The eight organizations attending were TVA, Propex, Volkswagen, Alstom, Wacker, Chattanooga State, Whirlpool and Cormetech.
According to reports, there is an overwhelming demand for students from CTE and STEM (science, technology, engineering and mathematics) programs, officials stressed. They pointed to the number of companies experiencing a shortage of trained employees.
Tim McGhee, dean of the engineering technology office at Chattanooga State, said stronger, well-defined CTE pathways are essential from secondary to postsecondary education.
Laura Paddock, head of talent acquisition at Propex, said there is a missing connectivity between the companies and students’ parents, an oversight that affects recruitment of potential employees.
“When students consult with parents about their future, and the parents do not understand technical training as a viable career opportunity, then they will not advise them to take a STEM path,” Paddock said. “The students will listen to the most influential voice in their lives.”
Denise Rice, representing Cormetech, said the disconnect is due to a misunderstanding of tech work. According to Rice, almost everything is automated, without the “grime and smoke” from the Industrial Age. Cormetech is currently developing its own maintenance associates by sending workers to Tennessee Technology Center in Athens. Rice said workers could potentially make $70,000 a year with only a high school diploma.
Randy Whittenbarger, vocation/technical and career educational coordinator at CHS, said he does not believe students realize the opportunities available from technical training. According to reports from representatives and teachers, students can often be found sleeping during presentations on technical work opportunities. Whittenbarger said he is shocked by the opportunities that are presented to students but ignored.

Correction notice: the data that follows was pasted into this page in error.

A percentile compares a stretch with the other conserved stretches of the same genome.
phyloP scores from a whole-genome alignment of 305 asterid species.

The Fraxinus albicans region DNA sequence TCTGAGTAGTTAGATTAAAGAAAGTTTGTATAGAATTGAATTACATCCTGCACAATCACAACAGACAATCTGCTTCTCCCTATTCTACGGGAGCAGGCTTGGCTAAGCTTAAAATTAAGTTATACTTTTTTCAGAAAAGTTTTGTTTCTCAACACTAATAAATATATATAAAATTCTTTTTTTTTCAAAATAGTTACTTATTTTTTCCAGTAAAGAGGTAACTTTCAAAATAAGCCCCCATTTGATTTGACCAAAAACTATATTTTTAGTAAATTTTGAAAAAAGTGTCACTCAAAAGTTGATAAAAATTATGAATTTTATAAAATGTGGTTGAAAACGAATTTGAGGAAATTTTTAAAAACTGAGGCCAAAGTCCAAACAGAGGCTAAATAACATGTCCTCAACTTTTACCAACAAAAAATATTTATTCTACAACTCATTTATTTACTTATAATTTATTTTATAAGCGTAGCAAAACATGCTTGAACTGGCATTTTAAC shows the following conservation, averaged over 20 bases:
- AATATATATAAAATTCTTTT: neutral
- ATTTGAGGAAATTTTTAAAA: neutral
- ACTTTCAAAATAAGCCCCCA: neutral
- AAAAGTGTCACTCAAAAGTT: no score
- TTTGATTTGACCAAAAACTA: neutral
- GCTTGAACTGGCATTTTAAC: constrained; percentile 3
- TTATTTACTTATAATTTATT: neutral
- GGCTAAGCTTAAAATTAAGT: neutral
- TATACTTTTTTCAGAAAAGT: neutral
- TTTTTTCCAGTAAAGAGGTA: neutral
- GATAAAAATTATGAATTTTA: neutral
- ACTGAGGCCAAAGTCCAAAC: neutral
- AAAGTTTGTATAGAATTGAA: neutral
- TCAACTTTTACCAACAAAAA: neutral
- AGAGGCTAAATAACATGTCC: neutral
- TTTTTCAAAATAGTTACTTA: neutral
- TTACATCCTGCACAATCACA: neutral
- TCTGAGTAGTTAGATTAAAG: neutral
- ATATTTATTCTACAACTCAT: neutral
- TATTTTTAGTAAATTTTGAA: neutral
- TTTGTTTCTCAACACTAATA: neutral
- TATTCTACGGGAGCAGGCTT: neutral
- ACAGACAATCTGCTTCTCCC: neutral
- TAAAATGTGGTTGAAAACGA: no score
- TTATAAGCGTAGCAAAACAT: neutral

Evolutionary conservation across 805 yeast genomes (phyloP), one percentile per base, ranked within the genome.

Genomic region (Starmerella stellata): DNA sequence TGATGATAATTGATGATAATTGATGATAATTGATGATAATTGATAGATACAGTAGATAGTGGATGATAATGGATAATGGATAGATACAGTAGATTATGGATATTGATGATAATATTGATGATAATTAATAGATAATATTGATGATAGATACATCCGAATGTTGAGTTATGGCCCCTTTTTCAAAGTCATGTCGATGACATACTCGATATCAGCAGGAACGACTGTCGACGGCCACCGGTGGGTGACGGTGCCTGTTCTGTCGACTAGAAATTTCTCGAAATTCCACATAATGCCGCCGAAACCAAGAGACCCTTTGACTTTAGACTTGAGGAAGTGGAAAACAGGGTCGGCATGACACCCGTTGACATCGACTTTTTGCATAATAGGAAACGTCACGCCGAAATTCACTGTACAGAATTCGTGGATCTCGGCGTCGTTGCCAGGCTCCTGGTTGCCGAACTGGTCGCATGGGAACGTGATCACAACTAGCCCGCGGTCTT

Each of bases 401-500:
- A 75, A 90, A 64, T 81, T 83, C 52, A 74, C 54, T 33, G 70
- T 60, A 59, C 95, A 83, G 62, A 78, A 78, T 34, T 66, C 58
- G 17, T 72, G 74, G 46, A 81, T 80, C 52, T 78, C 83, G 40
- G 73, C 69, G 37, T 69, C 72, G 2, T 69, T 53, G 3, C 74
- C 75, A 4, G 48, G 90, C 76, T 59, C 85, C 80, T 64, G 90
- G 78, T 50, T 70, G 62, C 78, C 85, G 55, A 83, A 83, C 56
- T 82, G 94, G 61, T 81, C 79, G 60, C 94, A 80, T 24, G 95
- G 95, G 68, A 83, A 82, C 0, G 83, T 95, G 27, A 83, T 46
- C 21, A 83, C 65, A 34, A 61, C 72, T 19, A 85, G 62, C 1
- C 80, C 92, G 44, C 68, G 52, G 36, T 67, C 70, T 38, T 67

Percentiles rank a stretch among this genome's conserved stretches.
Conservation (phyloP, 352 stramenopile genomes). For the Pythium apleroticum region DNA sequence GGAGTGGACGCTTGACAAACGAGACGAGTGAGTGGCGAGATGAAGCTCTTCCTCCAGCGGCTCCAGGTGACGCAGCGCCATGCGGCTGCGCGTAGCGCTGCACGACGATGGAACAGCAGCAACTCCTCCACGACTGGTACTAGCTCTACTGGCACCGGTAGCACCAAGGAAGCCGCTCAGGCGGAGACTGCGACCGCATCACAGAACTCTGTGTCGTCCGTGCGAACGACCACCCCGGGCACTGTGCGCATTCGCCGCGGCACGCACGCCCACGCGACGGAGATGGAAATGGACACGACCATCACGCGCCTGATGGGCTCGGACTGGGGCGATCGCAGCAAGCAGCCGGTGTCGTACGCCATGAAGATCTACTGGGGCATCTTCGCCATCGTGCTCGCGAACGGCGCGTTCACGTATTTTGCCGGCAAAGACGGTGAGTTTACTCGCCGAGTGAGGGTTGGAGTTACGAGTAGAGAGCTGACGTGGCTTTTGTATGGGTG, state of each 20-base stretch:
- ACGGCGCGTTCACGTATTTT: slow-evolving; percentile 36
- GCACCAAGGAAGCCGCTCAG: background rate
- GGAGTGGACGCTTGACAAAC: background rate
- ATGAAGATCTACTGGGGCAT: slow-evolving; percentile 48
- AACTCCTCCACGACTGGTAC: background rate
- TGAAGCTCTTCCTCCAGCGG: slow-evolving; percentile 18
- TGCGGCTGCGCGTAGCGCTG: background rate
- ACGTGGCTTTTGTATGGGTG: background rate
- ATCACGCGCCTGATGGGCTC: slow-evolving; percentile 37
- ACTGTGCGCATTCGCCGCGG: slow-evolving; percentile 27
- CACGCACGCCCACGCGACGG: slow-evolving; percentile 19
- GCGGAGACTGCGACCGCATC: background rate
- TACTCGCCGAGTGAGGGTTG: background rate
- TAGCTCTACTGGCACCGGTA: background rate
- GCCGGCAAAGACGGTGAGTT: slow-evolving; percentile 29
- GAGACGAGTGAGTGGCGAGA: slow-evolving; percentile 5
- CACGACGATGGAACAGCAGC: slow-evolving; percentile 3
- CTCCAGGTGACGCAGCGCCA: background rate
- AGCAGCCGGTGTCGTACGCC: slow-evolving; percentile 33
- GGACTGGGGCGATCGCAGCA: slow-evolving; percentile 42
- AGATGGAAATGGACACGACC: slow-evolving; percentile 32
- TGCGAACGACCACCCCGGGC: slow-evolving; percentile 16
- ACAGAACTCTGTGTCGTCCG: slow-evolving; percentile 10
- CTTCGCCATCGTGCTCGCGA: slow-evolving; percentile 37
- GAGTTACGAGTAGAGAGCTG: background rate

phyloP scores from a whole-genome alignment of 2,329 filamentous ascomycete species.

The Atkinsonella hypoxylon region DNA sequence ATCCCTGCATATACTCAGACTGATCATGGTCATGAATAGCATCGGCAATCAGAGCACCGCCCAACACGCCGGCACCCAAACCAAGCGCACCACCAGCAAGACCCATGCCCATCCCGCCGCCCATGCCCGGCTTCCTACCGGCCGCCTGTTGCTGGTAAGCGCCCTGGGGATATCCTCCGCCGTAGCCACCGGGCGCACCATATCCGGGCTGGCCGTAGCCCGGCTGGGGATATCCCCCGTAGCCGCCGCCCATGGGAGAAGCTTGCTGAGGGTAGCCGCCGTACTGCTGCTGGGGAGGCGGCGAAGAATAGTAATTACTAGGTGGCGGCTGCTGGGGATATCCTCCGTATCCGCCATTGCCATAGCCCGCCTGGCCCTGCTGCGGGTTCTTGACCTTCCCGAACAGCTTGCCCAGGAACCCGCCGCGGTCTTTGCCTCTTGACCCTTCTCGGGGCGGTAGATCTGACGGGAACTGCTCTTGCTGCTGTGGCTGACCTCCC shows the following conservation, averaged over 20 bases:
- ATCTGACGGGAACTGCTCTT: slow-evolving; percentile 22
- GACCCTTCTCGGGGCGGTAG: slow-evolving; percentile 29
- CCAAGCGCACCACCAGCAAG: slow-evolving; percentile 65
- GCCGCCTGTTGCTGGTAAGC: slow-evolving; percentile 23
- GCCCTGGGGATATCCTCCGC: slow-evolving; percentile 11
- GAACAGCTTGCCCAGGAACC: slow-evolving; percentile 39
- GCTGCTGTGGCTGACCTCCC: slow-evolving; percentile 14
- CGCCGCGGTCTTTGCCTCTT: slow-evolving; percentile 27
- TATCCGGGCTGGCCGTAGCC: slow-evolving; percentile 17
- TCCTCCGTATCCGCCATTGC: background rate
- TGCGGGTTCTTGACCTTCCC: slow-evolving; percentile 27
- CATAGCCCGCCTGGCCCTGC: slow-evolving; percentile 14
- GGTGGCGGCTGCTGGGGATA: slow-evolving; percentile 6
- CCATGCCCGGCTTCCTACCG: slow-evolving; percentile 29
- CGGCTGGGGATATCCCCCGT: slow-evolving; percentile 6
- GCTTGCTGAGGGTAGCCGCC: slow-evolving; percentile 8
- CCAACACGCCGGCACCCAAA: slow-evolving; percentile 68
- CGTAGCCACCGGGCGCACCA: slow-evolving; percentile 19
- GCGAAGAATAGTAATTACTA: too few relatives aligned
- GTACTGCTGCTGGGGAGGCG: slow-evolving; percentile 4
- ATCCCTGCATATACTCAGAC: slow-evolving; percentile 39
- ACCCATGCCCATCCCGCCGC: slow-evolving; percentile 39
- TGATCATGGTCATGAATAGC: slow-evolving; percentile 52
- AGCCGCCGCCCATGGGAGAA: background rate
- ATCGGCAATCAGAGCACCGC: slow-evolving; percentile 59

According to Devon McNeely of Alstom, the company relocated almost all its workers when it initially began. She said there was a very high attrition rate. Alstom is attempting to raise up local workers through the entry-level technician program.
“Workers in the program will be paid with benefits. When they graduate they will be a machinist. We are having to grow our own people,” McNeely said.
Whirlpool representative Carolyn Webb said technical-trained employee retirement is greeted with panic. To find a replacement and provide training would take a while, Webb said. As the supply of technical workers decreases, the demand increases. Stewart Smith, director of Tennessee Technology Center at Athens, said the demand ensures job placement for serious and determined technical graduates.
Iiker Subasi of Volkswagen said lack of interview skills can cost an applicant the job.
“When they come in they are dressed in jeans with their shirt hanging out. When they are asked what they like about VW they say, “I like the Rabbit, the van. ... They are not prepared for the interview,” Subasi said.
Paddock, Subasi and other representatives said it takes a number of interviews to find the right worker.
Dr. Erika Burke pointed out Chattanooga State has a program in which students learn to interview properly. Autumn O’Bryan, CHS principal, said the school could look into better preparing students for interviews. O’Bryan also said representatives could try connecting to students through technology, including social media. As principal of CHS, she has a Twitter account utilized to keep students up to date. She currently has around 500 followers, most of them students.
Whittenbarger said he thought the panel discussion went exceptionally well.
“What impressed me most is that we are receiving these answers from the top [organizations] down to us,” Whittenbarger said. “It is a matter of myself, Tim and these industries coming together to make a path of opportunity for these students.”
Dr. Martin Ringstaff, director of the Cleveland City Schools system, said he highly appreciated the representatives joining the panel discussion.
“If you need a partnership, then you are in the right school system,” Ringstaff said.